Dr. Jasso de Rodriguez is a founding member of the division serving as a chair from 2006-09. Her research team is conducting active research in the areas  of phytochemistry and biological activities of medicinal plants of northern Mexico and Southern US. Dr. Jasso is also an active researcher in the areas of Natural Rubber and Resins particularly on guayule.

 

 

Brad Morris, Geneticist (USDA-ARS PGRCU). Past-chair (2010-2013).

 

Plant Genetic Resources Conservation Unit

 

http://www.ars.usda.gov/PandP/Docs.htm?docid=21795

Dr. Morris served as a chair of the division from 2010 through 2013. His area of interest is in the characterization and evaluation of genetic resources. Plant and seed regeneration capacity, and genetic, morphological, phytochemical variability (fatty acid, flavonol, isoflavonoid), with a strong focus on  medicinal and nutraceutical value of these plants.

 

 

Dipak Santra, Panhandle Research and Extension Center,

 

University of Nebraska-Lincoln, Scottsbluff, NE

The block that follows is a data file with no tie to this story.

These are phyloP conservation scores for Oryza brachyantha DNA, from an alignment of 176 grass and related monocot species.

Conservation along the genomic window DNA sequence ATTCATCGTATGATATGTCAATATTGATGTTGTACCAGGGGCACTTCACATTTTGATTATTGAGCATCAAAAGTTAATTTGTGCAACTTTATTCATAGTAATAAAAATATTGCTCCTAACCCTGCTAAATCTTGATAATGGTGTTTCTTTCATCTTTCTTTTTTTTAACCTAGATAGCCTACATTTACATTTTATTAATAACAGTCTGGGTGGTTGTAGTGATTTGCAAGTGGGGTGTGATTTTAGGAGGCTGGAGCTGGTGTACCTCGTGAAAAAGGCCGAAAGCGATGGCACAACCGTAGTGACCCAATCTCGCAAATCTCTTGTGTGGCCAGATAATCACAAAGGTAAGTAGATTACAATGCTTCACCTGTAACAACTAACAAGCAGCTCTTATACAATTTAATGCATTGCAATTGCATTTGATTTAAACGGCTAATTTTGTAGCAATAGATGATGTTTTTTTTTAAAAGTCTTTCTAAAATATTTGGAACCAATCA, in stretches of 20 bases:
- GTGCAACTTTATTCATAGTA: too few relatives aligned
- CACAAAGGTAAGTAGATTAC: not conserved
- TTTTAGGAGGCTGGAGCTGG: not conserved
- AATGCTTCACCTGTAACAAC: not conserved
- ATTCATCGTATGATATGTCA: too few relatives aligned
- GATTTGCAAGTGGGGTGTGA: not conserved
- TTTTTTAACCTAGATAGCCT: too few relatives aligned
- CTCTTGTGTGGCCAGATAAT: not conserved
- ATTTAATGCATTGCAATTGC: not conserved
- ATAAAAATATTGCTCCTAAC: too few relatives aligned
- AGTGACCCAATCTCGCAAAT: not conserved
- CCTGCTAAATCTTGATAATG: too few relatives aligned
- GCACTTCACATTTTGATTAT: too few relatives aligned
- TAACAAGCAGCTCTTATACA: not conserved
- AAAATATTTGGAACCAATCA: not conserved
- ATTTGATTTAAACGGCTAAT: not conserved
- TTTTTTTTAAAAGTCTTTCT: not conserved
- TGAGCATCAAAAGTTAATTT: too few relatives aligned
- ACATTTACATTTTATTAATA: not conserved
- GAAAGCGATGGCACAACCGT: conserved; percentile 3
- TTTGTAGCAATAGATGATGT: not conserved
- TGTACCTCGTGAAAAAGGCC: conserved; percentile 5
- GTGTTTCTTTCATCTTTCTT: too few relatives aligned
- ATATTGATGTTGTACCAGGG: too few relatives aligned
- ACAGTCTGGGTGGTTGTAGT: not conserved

http://panhandle.unl.edu/personnel_santra

Dr. Santra a plant breeder focusing on the phytochemical characterization and improvement of medicinal plants. He was recently awarded the best oral presentation of the division at the 2013 meeting in Washington DC, for his presentation on “Evaluation of Fenugreek (Trigonella foenum-graecum L.) Germplasm for Diosgenin, Galactoamannan, and 4-Hydroxyisoleucine”.  

 

 

Dr. José Ángel Villarreal Quintanilla

 

Universidad Autonoma Agraria Antonio Narro

 

http://www.uaaan.mx/postgrado/index.php/josevillarreal.html

Dr. Villareal is conducting research in the botany and pharmacognosy of endemic and rare plants from Coahuila, México.

Crops Investigated:

Members in this division have been conducting research in the following crops for their medicinal and nutraceutical attributes:

Aloe (Aloe vera): Leaves

Amaranth oil (Amaranthus spp.) for cardiovascular disease.

Borage (Borago officinalis L.): seeds (gamma linolenic acid)

Calendula (Calendula spp.) flower for wound healing (water soluble flavonoids), anti-inflammatory, may inhibit HIV, anti-bacterial, and anti-tumor. Skin and cancer treatments.

Calendula (Calendula officinalis L.): seeds (calendic acid).

Candelilla (Euphorbia antisyphilitica): natural waxes.

Camelina (Camelina sativa L.): seeds (omega-3-fatty acids).

Chia (Salvia hispanica) bread for reducing cardiovascular risk factors (proteins, antioxidants, fatty acids)

Echinacea (Echinacea angustifolia, E. pallida, E. purpurea) for reducing the common cold.

Evening primrose (Oenothera biennis) oil for osteoporosis.

Fennel (Foeniculum vulgare) for colic and constipation.